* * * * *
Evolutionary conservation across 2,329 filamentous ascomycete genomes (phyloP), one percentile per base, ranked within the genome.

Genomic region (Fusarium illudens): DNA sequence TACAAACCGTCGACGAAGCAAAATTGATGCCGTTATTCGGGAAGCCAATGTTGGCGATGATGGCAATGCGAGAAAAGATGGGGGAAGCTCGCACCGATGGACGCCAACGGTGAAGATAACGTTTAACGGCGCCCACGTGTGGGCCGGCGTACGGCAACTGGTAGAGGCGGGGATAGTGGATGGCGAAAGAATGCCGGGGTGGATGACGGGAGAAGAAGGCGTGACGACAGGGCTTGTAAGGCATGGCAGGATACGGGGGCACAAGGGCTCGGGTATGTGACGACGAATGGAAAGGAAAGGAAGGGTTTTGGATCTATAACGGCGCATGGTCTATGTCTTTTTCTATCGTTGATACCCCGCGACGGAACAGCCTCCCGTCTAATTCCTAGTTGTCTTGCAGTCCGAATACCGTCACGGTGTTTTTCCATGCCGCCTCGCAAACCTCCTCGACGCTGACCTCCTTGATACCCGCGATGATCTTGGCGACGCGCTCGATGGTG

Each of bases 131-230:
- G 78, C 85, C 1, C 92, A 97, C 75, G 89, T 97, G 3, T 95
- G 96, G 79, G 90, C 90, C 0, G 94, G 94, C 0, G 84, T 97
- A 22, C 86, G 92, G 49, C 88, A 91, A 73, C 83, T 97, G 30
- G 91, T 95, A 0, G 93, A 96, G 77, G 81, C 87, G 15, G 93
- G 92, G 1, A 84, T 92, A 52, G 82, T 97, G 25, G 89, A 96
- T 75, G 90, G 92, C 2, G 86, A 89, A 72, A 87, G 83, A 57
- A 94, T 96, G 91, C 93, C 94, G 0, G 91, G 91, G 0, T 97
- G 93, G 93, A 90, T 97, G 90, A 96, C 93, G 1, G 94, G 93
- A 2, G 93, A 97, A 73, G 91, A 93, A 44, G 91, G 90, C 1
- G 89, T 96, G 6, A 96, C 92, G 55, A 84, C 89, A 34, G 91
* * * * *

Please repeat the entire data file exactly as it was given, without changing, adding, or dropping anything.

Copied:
Evolutionary conservation across 2,329 filamentous ascomycete genomes (phyloP), one percentile per base, ranked within the genome.

Genomic region (Fusarium illudens): DNA sequence TACAAACCGTCGACGAAGCAAAATTGATGCCGTTATTCGGGAAGCCAATGTTGGCGATGATGGCAATGCGAGAAAAGATGGGGGAAGCTCGCACCGATGGACGCCAACGGTGAAGATAACGTTTAACGGCGCCCACGTGTGGGCCGGCGTACGGCAACTGGTAGAGGCGGGGATAGTGGATGGCGAAAGAATGCCGGGGTGGATGACGGGAGAAGAAGGCGTGACGACAGGGCTTGTAAGGCATGGCAGGATACGGGGGCACAAGGGCTCGGGTATGTGACGACGAATGGAAAGGAAAGGAAGGGTTTTGGATCTATAACGGCGCATGGTCTATGTCTTTTTCTATCGTTGATACCCCGCGACGGAACAGCCTCCCGTCTAATTCCTAGTTGTCTTGCAGTCCGAATACCGTCACGGTGTTTTTCCATGCCGCCTCGCAAACCTCCTCGACGCTGACCTCCTTGATACCCGCGATGATCTTGGCGACGCGCTCGATGGTG

Each of bases 131-230:
- G 78, C 85, C 1, C 92, A 97, C 75, G 89, T 97, G 3, T 95
- G 96, G 79, G 90, C 90, C 0, G 94, G 94, C 0, G 84, T 97
- A 22, C 86, G 92, G 49, C 88, A 91, A 73, C 83, T 97, G 30
- G 91, T 95, A 0, G 93, A 96, G 77, G 81, C 87, G 15, G 93
- G 92, G 1, A 84, T 92, A 52, G 82, T 97, G 25, G 89, A 96
- T 75, G 90, G 92, C 2, G 86, A 89, A 72, A 87, G 83, A 57
- A 94, T 96, G 91, C 93, C 94, G 0, G 91, G 91, G 0, T 97
- G 93, G 93, A 90, T 97, G 90, A 96, C 93, G 1, G 94, G 93
- A 2, G 93, A 97, A 73, G 91, A 93, A 44, G 91, G 90, C 1
- G 89, T 96, G 6, A 96, C 92, G 55, A 84, C 89, A 34, G 91